|Publication number||US7352498 B2|
|Application number||US 10/638,774|
|Publication date||Apr 1, 2008|
|Filing date||Aug 11, 2003|
|Priority date||Aug 11, 2003|
|Also published as||DE102004014966A1, US20050036176|
|Publication number||10638774, 638774, US 7352498 B2, US 7352498B2, US-B2-7352498, US7352498 B2, US7352498B2|
|Inventors||Rodney Carl Harris|
|Original Assignee||Hewlett-Packard Development Company, L.P.|
|Export Citation||BiBTeX, EndNote, RefMan|
|Patent Citations (18), Non-Patent Citations (1), Referenced by (10), Classifications (14), Legal Events (3)|
|External Links: USPTO, USPTO Assignment, Espacenet|
Optical image scanners, also known as document scanners, convert a visible image (e.g., on a document or photograph, an image in a transparent medium, etc.) into an electronic form suitable for copying, storing, or processing by a computer. An optical image scanner may be a separate device, or an image scanner may be a part of a copier, part of a facsimile machine, or part of a multipurpose device. Reflective image scanners typically have a controlled source of light, and light is reflected off the surface of a document, through an optics system, and onto an array of photosensitive devices (e.g., a charge-coupled device, complimentary metal-oxide semiconductor (CMOS), etc.). Transparency image scanners pass light through a transparent image (e.g., a photographic positive slide), through optics, and then onto an array of photosensitive devices. The optics focus at least one line, called a scanline, of the image being scanned onto the array of photosensitive devices. The photosensitive devices convert received light intensity into an electronic signal. An analog-to-digital converter converts the electronic signal into computer readable binary numbers, with each binary number representing an intensity value.
There are two common types of optical image scanners. In a first type, a single reduction lens system is commonly used to focus the scanline onto the photosensor array, and the length of the photosensor array is much less than the length of the scanline. In a second type, an array of many lenses is used to focus the scanline onto the photosensor array, and the length of the photosensor array is the same length as the scanline. For the second type, it is common to use SelfocŪ lens arrays (SLA) (available from Nippon Sheet Glass Co.), in which an array of rod-shaped lenses is used, typically with multiple photosensors receiving light through each individual lens.
Depth of focus refers to the maximum distance that the object position may be changed while maintaining a certain image resolution (i.e., the amount by which an object plane may be shifted along the optical path with respect to some reference plane and introduce no more than a specified acceptable blur). The depth of focus for lens arrays is typically relatively short in comparison to scanners using a single reduction lens system. Typically, flat documents are forced by a cover against a transparent platen for scanning, so depth of focus is not a problem. However, there are some situations in which the surface being scanned cannot be placed directly onto a platen. One example is scanning 35 mm slides. A typical frame for a 35 mm slide holds the surface of the film about 0.7-1.5 mm above the surface of the platen. As a result, slides may be slightly out of focus when using lens arrays that are focused at the surface of the platen. Another example is scanning books or magazines where part of a page being scanned curves into a binding spline and causes part of the surface being scanned to be positioned above the transparent platen. A large depth of focus is needed to sharply image the binding spline.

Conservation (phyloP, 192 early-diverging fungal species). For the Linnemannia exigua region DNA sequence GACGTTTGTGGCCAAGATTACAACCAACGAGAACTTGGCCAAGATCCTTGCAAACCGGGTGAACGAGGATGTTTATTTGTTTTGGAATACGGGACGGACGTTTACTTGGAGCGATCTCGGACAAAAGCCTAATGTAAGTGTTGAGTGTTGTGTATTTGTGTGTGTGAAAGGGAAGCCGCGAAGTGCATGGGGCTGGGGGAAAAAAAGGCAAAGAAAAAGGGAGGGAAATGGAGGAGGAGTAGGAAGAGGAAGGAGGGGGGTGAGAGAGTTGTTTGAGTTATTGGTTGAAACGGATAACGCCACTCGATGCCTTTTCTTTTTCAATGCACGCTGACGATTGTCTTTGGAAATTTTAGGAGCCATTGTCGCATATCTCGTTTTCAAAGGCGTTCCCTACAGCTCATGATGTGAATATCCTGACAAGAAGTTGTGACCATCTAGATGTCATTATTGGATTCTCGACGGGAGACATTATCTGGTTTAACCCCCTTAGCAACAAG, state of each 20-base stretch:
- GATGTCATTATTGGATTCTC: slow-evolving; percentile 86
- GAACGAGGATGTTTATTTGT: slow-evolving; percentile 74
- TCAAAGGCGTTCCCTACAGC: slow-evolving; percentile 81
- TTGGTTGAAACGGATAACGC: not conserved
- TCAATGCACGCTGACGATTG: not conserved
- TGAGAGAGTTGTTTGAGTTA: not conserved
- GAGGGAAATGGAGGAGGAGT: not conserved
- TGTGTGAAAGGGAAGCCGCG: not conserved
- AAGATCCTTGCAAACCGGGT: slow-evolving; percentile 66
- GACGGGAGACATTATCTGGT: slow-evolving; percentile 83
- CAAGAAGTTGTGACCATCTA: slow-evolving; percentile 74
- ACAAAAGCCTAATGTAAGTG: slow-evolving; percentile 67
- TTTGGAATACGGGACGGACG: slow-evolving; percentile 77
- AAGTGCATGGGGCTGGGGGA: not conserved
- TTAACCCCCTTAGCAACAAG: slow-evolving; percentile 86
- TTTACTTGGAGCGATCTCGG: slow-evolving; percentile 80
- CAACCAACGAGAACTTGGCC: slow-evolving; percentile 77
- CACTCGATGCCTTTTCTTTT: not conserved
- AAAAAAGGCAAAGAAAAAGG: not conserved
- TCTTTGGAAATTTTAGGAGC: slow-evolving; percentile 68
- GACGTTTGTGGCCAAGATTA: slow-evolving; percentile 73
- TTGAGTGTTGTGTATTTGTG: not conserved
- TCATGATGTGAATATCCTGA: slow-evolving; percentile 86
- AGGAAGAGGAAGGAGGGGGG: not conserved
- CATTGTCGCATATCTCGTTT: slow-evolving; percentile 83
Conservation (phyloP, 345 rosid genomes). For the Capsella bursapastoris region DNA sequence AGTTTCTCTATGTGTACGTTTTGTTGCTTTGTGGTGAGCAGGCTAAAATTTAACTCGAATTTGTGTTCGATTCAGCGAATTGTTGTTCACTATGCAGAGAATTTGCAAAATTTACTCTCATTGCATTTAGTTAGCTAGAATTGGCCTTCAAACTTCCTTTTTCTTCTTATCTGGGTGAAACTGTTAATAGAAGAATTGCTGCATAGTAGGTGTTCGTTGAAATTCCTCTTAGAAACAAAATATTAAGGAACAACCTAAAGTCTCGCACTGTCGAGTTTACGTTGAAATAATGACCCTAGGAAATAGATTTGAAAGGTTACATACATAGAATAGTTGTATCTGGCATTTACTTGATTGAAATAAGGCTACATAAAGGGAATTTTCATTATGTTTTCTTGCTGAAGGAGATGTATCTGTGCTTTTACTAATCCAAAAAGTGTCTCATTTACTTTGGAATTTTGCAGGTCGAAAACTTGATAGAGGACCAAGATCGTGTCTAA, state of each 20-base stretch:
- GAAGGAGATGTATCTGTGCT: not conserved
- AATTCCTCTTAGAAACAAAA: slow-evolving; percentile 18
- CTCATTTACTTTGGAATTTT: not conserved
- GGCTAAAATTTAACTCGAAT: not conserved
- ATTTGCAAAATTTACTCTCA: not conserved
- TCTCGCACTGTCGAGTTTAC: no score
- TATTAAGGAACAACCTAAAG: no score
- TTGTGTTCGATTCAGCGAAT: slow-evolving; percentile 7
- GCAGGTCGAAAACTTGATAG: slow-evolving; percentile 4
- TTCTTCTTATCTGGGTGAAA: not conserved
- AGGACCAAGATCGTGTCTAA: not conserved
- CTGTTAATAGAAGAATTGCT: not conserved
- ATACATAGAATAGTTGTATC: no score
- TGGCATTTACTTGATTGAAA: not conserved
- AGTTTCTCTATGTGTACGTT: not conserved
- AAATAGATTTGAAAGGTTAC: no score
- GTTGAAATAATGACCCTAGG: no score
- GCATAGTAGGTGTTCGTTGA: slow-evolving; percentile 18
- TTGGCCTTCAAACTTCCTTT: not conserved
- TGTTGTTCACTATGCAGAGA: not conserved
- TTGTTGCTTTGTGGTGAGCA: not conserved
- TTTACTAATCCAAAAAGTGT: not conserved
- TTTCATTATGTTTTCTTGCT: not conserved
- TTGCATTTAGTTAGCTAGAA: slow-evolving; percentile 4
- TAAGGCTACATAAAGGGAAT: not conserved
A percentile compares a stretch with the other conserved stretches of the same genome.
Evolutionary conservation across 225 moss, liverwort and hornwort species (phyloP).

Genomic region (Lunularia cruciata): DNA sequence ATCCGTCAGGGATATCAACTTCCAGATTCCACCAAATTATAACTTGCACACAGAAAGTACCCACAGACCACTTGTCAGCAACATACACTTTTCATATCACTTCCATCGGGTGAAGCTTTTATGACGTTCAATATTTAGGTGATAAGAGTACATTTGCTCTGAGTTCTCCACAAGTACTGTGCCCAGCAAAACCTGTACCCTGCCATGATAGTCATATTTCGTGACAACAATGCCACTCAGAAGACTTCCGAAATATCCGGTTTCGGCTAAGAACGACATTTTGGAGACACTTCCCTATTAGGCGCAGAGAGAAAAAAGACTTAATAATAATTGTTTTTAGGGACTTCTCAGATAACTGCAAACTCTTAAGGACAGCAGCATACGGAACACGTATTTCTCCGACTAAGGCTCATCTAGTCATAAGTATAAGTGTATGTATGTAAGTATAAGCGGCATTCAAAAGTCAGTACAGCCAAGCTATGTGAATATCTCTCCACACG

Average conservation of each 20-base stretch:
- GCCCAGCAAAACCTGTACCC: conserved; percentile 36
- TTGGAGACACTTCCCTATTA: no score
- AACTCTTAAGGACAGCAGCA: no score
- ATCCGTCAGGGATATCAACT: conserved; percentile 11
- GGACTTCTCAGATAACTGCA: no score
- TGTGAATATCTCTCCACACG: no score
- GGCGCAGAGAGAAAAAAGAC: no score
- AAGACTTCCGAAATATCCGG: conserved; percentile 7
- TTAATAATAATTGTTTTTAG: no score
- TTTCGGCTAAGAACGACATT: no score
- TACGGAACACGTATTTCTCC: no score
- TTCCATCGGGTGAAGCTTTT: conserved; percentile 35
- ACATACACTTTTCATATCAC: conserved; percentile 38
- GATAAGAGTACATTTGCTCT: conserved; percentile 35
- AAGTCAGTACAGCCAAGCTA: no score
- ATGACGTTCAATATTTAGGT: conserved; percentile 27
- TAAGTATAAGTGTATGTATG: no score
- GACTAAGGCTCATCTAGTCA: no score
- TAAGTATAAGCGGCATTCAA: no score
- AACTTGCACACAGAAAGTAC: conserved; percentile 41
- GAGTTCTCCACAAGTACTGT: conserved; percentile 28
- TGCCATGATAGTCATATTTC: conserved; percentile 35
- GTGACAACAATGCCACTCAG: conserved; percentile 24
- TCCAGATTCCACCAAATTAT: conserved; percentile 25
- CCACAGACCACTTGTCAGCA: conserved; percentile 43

One embodiment of the present invention is a method of adjusting the location of an object plane above a platen to be scanned by an optical head. One such method comprises rotating a cam-shaped spacer that is functionally disposed between the platen and the optical head.
Another embodiment is an optical image scanner comprising a platen, an optical head, and a cam-shaped spacer functionally disposed between the platen and the optical head. The cam-shaped spacer is adapted to change the distance between the optical head and the platen when the cam-shaped spacer is rotated.
A further embodiment comprises a method for scanning an object disposed above a platen to be scanned by an optical head. One such method comprises: providing a cam-shaped spacer between the platen and the optical head for adjusting the distance between the platen and the optical head; and translating the optical head by engaging the cam-shaped spacer.
Many aspects of the invention can be better understood with reference to the following drawings. The components in the drawings are not necessarily to scale, emphasis instead being placed upon clearly illustrating principles in accordance with the present invention. Moreover, in the drawings, like reference numerals designate corresponding parts throughout the several views.
This disclosure relates to various embodiments of optical image scanners. These embodiments comprise various mechanisms for adjusting the optical focal point of the optical head based on operation of a cam that is functionally disposed between the optical head and a transparent platen on which an object to be scanned may be located. Various embodiments will be described below with reference to
As further illustrated in
Lens array 110 may comprise an array of rod-shaped lenses which have a relatively short depth of focus. For example, lens array 110 may comprise a SelfocŪ lens array (SLA), which is manufactured and sold by Nippon Sheet Glass Co. of Somerset, N.J. A rod-lens array may comprise at least one row of graded-index micro lenses, which may be equal in dimensions and optical properties. The lenses may be aligned between two fiberglass-reinforced plastic (FRP) plates. Because FRP has a coefficient of thermal expansion equal to glass, thermal distortion and stress effects are minimal. The FRP also increases mechanical strength of the SLA. The interstices may be filled with black silicone to prevent flare (crosstalk) between the lenses and protect each individual lens.